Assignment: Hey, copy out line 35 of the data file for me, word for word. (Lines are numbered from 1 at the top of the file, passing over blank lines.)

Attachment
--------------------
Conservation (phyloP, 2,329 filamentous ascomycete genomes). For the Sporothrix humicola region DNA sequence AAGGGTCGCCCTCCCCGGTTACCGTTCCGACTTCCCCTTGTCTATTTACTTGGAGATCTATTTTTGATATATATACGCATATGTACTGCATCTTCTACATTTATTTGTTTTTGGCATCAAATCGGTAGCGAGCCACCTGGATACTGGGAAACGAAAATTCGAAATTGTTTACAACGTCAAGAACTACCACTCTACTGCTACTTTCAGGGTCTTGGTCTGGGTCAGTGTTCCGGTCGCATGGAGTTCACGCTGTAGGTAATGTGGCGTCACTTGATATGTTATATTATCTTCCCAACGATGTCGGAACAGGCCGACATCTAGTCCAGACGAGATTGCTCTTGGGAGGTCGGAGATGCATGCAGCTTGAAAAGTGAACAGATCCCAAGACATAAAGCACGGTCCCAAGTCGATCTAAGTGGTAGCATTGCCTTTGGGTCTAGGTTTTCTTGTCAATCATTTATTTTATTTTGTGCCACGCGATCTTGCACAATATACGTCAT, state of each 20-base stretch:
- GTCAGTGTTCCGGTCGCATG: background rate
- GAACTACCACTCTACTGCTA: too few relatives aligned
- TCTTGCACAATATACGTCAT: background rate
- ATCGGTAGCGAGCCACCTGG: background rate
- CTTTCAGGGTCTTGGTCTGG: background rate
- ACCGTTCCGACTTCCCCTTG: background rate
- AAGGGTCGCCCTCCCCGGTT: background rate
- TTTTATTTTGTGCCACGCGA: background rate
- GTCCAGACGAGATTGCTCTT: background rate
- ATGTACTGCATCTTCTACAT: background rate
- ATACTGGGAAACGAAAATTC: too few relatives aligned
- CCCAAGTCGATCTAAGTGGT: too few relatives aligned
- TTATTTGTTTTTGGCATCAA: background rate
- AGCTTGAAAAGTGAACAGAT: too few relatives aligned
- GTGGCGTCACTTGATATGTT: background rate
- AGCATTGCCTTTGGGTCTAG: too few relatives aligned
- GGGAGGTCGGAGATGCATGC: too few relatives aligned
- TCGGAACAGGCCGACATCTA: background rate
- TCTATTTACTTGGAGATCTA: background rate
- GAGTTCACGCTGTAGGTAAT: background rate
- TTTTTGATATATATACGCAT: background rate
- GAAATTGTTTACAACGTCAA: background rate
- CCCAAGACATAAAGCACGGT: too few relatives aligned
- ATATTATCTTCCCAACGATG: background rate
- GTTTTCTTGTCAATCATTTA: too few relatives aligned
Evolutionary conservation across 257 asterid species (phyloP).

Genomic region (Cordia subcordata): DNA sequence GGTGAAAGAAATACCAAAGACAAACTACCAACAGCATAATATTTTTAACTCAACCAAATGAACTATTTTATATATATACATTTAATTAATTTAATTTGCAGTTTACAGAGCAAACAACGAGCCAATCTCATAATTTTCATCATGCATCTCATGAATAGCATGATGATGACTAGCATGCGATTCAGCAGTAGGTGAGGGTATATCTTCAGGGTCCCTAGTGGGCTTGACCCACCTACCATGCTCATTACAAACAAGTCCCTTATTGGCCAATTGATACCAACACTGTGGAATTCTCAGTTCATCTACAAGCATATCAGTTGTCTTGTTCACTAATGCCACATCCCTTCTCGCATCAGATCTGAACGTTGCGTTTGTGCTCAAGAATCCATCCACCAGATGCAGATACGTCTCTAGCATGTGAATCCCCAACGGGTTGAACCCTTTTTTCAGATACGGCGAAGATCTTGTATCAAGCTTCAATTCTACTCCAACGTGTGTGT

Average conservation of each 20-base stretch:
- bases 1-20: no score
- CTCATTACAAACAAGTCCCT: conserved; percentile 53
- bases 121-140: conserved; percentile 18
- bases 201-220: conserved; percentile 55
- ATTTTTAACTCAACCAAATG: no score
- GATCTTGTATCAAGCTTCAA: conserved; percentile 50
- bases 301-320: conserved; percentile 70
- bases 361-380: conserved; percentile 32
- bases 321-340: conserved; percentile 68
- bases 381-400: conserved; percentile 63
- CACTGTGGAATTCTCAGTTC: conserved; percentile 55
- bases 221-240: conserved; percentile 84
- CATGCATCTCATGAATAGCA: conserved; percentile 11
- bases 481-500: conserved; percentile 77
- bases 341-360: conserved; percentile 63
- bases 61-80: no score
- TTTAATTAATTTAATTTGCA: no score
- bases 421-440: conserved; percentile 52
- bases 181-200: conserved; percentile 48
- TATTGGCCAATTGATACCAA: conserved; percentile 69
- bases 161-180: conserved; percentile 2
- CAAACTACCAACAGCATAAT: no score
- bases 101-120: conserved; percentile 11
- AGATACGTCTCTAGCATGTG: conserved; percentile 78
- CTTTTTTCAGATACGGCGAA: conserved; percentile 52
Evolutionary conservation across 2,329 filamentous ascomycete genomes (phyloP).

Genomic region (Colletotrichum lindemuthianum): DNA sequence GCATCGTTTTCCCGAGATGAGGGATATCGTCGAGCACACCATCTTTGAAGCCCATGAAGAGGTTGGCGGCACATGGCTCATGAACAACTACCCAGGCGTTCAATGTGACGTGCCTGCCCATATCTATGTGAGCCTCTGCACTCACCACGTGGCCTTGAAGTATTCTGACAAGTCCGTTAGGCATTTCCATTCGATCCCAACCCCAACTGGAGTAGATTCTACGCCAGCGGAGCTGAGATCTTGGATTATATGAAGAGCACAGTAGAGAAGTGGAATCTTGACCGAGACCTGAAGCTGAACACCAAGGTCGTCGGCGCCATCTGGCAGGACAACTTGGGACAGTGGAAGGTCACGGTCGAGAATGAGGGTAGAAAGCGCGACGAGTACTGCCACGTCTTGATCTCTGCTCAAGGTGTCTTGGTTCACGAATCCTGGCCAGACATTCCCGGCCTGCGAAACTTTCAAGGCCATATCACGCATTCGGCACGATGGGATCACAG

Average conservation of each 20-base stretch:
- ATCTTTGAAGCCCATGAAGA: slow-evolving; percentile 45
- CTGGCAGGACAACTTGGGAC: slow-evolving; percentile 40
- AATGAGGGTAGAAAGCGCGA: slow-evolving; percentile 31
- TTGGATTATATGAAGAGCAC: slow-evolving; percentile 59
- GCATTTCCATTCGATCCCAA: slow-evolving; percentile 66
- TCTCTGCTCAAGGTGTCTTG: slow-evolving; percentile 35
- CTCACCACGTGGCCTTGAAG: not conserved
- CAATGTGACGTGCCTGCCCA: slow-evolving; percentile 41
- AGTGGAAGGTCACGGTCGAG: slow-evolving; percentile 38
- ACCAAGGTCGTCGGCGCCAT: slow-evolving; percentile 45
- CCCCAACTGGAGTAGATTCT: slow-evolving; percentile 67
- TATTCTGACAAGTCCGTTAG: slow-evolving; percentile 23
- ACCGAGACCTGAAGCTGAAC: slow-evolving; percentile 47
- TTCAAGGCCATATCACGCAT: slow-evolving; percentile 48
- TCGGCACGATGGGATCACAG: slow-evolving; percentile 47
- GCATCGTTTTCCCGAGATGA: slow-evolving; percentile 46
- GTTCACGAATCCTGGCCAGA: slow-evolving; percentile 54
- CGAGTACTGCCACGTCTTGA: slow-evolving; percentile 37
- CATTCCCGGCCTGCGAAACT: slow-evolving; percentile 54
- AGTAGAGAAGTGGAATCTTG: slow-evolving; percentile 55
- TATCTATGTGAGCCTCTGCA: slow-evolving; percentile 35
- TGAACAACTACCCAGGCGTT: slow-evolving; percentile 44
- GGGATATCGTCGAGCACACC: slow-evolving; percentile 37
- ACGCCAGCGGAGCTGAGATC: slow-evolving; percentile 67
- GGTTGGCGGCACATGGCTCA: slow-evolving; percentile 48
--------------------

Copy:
- GATCTTGTATCAAGCTTCAA: conserved; percentile 50